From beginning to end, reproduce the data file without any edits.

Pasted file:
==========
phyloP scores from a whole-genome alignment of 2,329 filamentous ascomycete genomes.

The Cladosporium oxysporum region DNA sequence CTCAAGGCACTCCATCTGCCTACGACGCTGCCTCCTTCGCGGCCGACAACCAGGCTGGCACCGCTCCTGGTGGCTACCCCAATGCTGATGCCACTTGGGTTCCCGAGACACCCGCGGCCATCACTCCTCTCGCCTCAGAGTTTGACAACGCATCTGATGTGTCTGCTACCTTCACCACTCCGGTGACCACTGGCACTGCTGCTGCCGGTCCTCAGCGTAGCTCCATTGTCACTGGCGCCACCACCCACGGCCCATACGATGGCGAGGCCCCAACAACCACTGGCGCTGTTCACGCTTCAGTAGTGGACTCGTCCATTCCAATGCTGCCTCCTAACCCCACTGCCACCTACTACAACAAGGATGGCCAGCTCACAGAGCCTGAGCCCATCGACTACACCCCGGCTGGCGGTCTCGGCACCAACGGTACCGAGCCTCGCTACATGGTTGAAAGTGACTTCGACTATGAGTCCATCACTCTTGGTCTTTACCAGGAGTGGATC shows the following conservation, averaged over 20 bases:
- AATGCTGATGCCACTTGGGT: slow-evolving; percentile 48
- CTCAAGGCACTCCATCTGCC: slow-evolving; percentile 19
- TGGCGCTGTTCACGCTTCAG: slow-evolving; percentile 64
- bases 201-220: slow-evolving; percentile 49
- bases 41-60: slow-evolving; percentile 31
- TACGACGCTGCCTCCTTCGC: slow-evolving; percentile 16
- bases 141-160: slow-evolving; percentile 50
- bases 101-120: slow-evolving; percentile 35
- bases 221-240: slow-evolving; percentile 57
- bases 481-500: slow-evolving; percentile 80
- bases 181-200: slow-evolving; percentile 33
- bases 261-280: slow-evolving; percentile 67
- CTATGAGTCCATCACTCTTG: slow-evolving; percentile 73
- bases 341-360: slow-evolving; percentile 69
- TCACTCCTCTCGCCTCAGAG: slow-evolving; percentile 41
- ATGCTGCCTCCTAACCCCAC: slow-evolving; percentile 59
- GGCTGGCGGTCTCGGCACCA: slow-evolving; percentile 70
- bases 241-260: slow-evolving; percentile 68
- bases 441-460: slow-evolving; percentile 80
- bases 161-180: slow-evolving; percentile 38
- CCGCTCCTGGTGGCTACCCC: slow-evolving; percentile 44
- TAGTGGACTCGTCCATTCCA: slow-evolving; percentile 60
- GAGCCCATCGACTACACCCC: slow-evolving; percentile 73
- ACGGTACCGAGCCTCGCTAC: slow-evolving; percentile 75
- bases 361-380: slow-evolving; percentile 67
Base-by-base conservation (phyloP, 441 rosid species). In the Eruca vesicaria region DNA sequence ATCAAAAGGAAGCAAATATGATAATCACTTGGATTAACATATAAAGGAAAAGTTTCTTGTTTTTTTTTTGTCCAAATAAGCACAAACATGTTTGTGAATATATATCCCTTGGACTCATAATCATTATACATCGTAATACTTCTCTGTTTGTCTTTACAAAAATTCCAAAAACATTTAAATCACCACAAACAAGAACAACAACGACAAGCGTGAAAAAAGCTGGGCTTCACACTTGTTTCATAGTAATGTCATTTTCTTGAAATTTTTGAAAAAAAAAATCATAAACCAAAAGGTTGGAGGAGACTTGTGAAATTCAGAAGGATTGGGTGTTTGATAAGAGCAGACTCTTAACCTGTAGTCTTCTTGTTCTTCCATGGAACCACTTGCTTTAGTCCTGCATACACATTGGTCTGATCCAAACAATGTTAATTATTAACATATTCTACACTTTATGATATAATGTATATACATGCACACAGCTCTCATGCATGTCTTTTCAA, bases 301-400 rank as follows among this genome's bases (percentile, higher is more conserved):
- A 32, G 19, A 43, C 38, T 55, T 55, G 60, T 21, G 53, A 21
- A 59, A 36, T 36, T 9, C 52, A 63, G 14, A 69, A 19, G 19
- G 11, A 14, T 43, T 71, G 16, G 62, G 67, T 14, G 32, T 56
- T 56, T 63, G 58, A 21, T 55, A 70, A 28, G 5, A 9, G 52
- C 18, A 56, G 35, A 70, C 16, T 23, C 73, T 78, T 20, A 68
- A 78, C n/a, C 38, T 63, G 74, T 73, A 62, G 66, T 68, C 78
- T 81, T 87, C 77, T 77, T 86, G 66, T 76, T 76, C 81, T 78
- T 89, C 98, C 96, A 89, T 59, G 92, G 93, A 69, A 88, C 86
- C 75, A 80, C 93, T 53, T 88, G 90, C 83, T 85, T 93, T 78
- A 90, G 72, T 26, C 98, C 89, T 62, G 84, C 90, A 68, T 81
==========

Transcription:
phyloP scores from a whole-genome alignment of 2,329 filamentous ascomycete genomes.

The Cladosporium oxysporum region DNA sequence CTCAAGGCACTCCATCTGCCTACGACGCTGCCTCCTTCGCGGCCGACAACCAGGCTGGCACCGCTCCTGGTGGCTACCCCAATGCTGATGCCACTTGGGTTCCCGAGACACCCGCGGCCATCACTCCTCTCGCCTCAGAGTTTGACAACGCATCTGATGTGTCTGCTACCTTCACCACTCCGGTGACCACTGGCACTGCTGCTGCCGGTCCTCAGCGTAGCTCCATTGTCACTGGCGCCACCACCCACGGCCCATACGATGGCGAGGCCCCAACAACCACTGGCGCTGTTCACGCTTCAGTAGTGGACTCGTCCATTCCAATGCTGCCTCCTAACCCCACTGCCACCTACTACAACAAGGATGGCCAGCTCACAGAGCCTGAGCCCATCGACTACACCCCGGCTGGCGGTCTCGGCACCAACGGTACCGAGCCTCGCTACATGGTTGAAAGTGACTTCGACTATGAGTCCATCACTCTTGGTCTTTACCAGGAGTGGATC shows the following conservation, averaged over 20 bases:
- AATGCTGATGCCACTTGGGT: slow-evolving; percentile 48
- CTCAAGGCACTCCATCTGCC: slow-evolving; percentile 19
- TGGCGCTGTTCACGCTTCAG: slow-evolving; percentile 64
- bases 201-220: slow-evolving; percentile 49
- bases 41-60: slow-evolving; percentile 31
- TACGACGCTGCCTCCTTCGC: slow-evolving; percentile 16
- bases 141-160: slow-evolving; percentile 50
- bases 101-120: slow-evolving; percentile 35
- bases 221-240: slow-evolving; percentile 57
- bases 481-500: slow-evolving; percentile 80
- bases 181-200: slow-evolving; percentile 33
- bases 261-280: slow-evolving; percentile 67
- CTATGAGTCCATCACTCTTG: slow-evolving; percentile 73
- bases 341-360: slow-evolving; percentile 69
- TCACTCCTCTCGCCTCAGAG: slow-evolving; percentile 41
- ATGCTGCCTCCTAACCCCAC: slow-evolving; percentile 59
- GGCTGGCGGTCTCGGCACCA: slow-evolving; percentile 70
- bases 241-260: slow-evolving; percentile 68
- bases 441-460: slow-evolving; percentile 80
- bases 161-180: slow-evolving; percentile 38
- CCGCTCCTGGTGGCTACCCC: slow-evolving; percentile 44
- TAGTGGACTCGTCCATTCCA: slow-evolving; percentile 60
- GAGCCCATCGACTACACCCC: slow-evolving; percentile 73
- ACGGTACCGAGCCTCGCTAC: slow-evolving; percentile 75
- bases 361-380: slow-evolving; percentile 67
Base-by-base conservation (phyloP, 441 rosid species). In the Eruca vesicaria region DNA sequence ATCAAAAGGAAGCAAATATGATAATCACTTGGATTAACATATAAAGGAAAAGTTTCTTGTTTTTTTTTTGTCCAAATAAGCACAAACATGTTTGTGAATATATATCCCTTGGACTCATAATCATTATACATCGTAATACTTCTCTGTTTGTCTTTACAAAAATTCCAAAAACATTTAAATCACCACAAACAAGAACAACAACGACAAGCGTGAAAAAAGCTGGGCTTCACACTTGTTTCATAGTAATGTCATTTTCTTGAAATTTTTGAAAAAAAAAATCATAAACCAAAAGGTTGGAGGAGACTTGTGAAATTCAGAAGGATTGGGTGTTTGATAAGAGCAGACTCTTAACCTGTAGTCTTCTTGTTCTTCCATGGAACCACTTGCTTTAGTCCTGCATACACATTGGTCTGATCCAAACAATGTTAATTATTAACATATTCTACACTTTATGATATAATGTATATACATGCACACAGCTCTCATGCATGTCTTTTCAA, bases 301-400 rank as follows among this genome's bases (percentile, higher is more conserved):
- A 32, G 19, A 43, C 38, T 55, T 55, G 60, T 21, G 53, A 21
- A 59, A 36, T 36, T 9, C 52, A 63, G 14, A 69, A 19, G 19
- G 11, A 14, T 43, T 71, G 16, G 62, G 67, T 14, G 32, T 56
- T 56, T 63, G 58, A 21, T 55, A 70, A 28, G 5, A 9, G 52
- C 18, A 56, G 35, A 70, C 16, T 23, C 73, T 78, T 20, A 68
- A 78, C n/a, C 38, T 63, G 74, T 73, A 62, G 66, T 68, C 78
- T 81, T 87, C 77, T 77, T 86, G 66, T 76, T 76, C 81, T 78
- T 89, C 98, C 96, A 89, T 59, G 92, G 93, A 69, A 88, C 86
- C 75, A 80, C 93, T 53, T 88, G 90, C 83, T 85, T 93, T 78
- A 90, G 72, T 26, C 98, C 89, T 62, G 84, C 90, A 68, T 81